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    Five Thoughts On Star Wars: Rebels‘s “Jedi Night” & “DUME”

    By | February 20th, 2018
    Posted in Television | % Comments

    I’m back! Jeez, it’s been a while, huh? I come back to you now, at the turn of the tide . . . no wait, that’s the wrong franchise. I’m back because the second half of Star Wars: Rebels‘ final season has also returned with a whopper of a two-parter.

    But before we dive into the two episodes below, I must stress a SPOILER WARNING.

    No, seriously, turn back now before I ruin the episode for you.

    Gone? Good. Let’s break this down.

    1. A Sacrifice

    So, Kanan’s dead. Now, I’m trying my best not to be flippant about this death because, objectively, it was handled incredibly well over the course of two episodes with some nicely done (if a bit heavyhanded) foreshadowing that lead into a culmination of Kanan and Hera’s will they/won’t they teasing over the past three and a half seasons before pulling the rug out of from under the Ghost crew. Having the entirety of “DUME” be dedicated to the crew’s mourning of Kanan allowed for some breathing room and really let the gravity of the moment play out.

    This is for real. He’s really dead. He’s not coming back, at least not in that form. We do get to see what I am imagining is Kanan’s form as Loth-wolf after becoming one with the Force. It’s an interesting notion because it’s been established that retaining a full conscious presence in the Force after death is something Yoda and Obi-Wan trained on after contacting Qui-Gon. Kanan never had that training, but he did have a very powerful, spiritual connection that could have taken the form of reincarnation. I’m excited to see how the next two episodes explore the nature of the Loth-wolves.

    2. Hera’s Torture

    And I mean this in more ways than one. When I was noting things down for what I’d talk about while watching the episode, I wanted to touch on how real the show made the torture of Hera look. It was pretty dark for a show on Disney XD, one that never quite attained the realness of latter-season Clone Wars. But the way it presented Pryce’s almost gleeful use of electro-shock and mind probe droids, caring more about the pain she was inflicting on Hera than the answers she could get from her, was pretty horrific. It was way darker than I was expecting this show to go, but I guess it did have to set up the stakes for Hera’s rescue.

    Like I said, I was going to just talk about that . . . then Kanan died right after Hera finally professed her love for him. And she spent the entirety of “DUME” in a grief-stricken stupor. It was Hera unlike we’d ever seen her. She’s usually so together, the guiding force of the crew and the Rebels at large, but here was lost without the balancing force of Kanan. Like a compass that had lost true north.

    One thing I hope is that this isn’t Hera for the rest of the season. I know the show will give her the time to work through, but I hope we get to see her use her grief to take the fight back to the Empire.

    3. Wolves Of Lothal

    The more we see of these Loth-wolves, the wilder the mythology surrounding them gets. Each time we’ve seen them, the boundaries of what it is physically real and what is a manifestation of the Force (as if those things are even mutually exclusive) becomes blurrier and blurrier to the point where I feel like Lothal might as well be revealed as a Force-sensitive planet like Tython of Legends continuity.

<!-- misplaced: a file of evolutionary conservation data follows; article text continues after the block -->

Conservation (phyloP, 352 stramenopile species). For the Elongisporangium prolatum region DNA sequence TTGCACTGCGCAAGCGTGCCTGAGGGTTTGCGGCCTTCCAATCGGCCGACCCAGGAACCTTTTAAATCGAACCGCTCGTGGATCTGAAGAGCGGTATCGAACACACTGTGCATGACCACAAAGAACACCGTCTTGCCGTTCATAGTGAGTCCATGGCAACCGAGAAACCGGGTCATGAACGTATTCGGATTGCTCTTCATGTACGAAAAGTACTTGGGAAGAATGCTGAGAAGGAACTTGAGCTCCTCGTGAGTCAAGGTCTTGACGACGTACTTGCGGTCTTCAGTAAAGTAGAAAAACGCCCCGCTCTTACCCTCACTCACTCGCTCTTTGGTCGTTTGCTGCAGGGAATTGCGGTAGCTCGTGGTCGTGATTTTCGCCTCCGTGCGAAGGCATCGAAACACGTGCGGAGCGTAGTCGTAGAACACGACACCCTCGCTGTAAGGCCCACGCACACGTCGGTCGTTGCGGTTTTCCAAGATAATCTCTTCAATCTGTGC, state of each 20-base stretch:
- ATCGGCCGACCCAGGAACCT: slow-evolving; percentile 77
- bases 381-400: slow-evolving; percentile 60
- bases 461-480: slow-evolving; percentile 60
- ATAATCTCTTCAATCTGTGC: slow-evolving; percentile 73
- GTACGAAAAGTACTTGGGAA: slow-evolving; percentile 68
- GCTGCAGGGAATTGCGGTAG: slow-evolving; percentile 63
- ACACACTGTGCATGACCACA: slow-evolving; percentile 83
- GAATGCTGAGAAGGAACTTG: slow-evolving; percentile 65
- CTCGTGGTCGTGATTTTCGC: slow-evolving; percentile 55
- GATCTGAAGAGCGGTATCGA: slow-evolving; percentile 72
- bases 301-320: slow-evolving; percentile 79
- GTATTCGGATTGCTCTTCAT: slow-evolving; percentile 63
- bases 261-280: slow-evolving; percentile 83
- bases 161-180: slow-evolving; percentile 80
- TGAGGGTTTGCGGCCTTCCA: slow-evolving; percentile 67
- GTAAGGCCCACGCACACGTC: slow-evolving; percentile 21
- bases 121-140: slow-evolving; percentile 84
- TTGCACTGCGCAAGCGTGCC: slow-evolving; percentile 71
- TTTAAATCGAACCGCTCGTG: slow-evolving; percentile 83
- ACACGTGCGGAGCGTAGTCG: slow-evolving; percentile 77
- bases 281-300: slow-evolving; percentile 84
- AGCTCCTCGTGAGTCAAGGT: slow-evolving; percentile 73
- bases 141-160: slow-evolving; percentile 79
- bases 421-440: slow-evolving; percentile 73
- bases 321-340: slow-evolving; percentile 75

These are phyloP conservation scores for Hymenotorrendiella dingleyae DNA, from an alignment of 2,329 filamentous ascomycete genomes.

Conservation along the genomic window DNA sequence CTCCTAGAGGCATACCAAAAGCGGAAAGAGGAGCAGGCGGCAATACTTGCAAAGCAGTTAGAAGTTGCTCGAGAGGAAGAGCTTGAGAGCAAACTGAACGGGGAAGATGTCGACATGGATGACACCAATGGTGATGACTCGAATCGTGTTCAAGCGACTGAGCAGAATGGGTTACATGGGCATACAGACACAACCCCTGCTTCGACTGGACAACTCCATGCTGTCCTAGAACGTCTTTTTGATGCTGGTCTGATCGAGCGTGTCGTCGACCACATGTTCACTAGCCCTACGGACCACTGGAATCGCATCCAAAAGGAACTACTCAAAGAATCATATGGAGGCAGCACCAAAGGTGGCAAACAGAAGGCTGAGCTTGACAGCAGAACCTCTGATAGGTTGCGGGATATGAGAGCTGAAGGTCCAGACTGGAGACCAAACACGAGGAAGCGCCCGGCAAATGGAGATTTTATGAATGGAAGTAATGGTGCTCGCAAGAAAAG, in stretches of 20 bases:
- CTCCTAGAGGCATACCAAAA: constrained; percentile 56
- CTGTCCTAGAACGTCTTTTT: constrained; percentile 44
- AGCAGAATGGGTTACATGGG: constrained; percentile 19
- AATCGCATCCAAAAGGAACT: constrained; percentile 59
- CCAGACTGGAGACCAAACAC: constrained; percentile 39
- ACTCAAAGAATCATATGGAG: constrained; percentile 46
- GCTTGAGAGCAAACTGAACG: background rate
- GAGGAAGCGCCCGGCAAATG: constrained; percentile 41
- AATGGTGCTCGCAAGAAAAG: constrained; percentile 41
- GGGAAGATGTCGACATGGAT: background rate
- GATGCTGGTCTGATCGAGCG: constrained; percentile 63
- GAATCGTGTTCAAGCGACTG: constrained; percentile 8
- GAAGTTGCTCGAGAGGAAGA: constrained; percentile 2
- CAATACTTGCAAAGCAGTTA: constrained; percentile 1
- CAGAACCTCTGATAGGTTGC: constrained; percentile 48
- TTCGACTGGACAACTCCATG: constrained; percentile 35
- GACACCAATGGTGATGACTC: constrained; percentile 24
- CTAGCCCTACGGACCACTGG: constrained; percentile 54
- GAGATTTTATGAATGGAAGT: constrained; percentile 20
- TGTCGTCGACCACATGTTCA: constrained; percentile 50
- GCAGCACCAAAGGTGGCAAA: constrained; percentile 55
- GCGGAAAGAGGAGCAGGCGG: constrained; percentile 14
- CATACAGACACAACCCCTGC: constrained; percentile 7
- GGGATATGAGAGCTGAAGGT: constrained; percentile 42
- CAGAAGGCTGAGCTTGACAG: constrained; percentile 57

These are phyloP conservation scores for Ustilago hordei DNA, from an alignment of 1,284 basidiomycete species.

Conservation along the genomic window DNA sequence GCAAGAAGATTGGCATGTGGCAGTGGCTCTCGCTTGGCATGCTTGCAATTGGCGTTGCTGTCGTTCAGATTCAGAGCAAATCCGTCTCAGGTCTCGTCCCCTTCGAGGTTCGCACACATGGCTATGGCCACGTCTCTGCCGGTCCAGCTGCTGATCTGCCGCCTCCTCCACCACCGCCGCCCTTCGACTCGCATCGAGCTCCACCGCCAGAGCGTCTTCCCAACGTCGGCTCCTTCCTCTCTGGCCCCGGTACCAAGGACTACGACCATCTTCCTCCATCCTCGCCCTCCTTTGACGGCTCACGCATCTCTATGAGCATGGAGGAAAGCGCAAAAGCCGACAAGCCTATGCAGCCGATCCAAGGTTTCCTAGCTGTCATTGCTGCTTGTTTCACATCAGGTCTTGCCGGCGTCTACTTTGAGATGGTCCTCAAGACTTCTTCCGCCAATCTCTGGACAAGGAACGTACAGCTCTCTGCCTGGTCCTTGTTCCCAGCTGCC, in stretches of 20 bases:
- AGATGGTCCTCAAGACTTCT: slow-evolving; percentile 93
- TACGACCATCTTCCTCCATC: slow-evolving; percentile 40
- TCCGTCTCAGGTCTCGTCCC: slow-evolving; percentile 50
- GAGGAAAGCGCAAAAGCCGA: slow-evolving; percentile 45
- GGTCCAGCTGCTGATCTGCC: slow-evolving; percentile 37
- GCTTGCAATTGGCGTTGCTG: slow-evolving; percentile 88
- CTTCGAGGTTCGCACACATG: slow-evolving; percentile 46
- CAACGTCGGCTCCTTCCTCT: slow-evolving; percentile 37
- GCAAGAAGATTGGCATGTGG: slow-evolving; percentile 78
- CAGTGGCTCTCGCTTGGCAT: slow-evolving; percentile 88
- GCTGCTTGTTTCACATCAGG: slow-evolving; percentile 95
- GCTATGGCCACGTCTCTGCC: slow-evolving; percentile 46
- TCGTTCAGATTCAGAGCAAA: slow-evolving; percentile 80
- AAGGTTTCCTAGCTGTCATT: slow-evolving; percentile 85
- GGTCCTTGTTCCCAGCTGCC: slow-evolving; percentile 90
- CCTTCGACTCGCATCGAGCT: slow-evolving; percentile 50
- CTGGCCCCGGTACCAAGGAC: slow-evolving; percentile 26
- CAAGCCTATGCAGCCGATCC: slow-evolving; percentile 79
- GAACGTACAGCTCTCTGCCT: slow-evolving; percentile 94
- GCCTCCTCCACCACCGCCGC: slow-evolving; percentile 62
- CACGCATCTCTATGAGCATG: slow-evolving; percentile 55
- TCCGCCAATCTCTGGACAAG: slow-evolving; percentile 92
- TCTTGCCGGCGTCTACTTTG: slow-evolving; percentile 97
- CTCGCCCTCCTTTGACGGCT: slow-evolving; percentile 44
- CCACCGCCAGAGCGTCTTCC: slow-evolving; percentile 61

What fascinated me here is how they seem to push Ezra. They’re not there to comfort him or guide him, but to push him past his pain and fear and loneliness in the wake of Kanan’s death. These two episodes are about pain and the grief that is left afterwards. The wolves seem to exist as the catalyst for Ezra to push past his grief and not let it consume him. At least, that’s how I’m reading it.

    4. Moments Of Grief

    Y’all noticed that I’m talking about pain and grief a lot? Yeah. Dave Filoni owes me $10 for putting me through this.

    Continued below

    While Hera and Ezra get their own moments to express their mourning, the third part of “DUME” focuses on how Zeb and Sabine unite to express their grief by striking back at the Empire. Attempting to finish what was started way back in “Rebel Assault,” they work through their pain and anger with a fight with Rukh that was one of the better, more original fights of the show so far and really showcased what makes Rukh so unique and deadly.

    It’s interesting to see how the crew handles their grief differently and how, for the most part, it divides them. Hera and Chopper have their moments, Ezra has his and Zeb and Sabine have theirs. These are moments where the crew is at their weakest and most divided, but come together when they realise that Kanan’s sacrifice won them the victory they set out for in the first place.

    5. Truth Of The Jedi Temple

    There’s something about Lothal we have yet to learn, I feel it. Specifically, something about Lothal’s Jedi Temple and the planet’s connection to the Force. There’s something going on here that dates back to when Kanan and Ezra first discovered the Temple back in Season One and I just can’t quite put my finger on what. Both time that Temple was explored, Yoda connected with them, even with Ahsoka. There’s a power rife in that Temple that, apparently, is hiding a deeper truth and I am beside myself waiting to find out what it is.


    //TAGS | star wars: rebels

    Alice W. Castle

    Sworn to protect a world that hates and fears her, Alice W. Castle is a trans femme writing about comics. All things considered, it’s going surprisingly well. Ask her about the unproduced Superman films of 1990 - 2006. She can be found on various corners of the internet, but most frequently on Twitter: @alicewcastle

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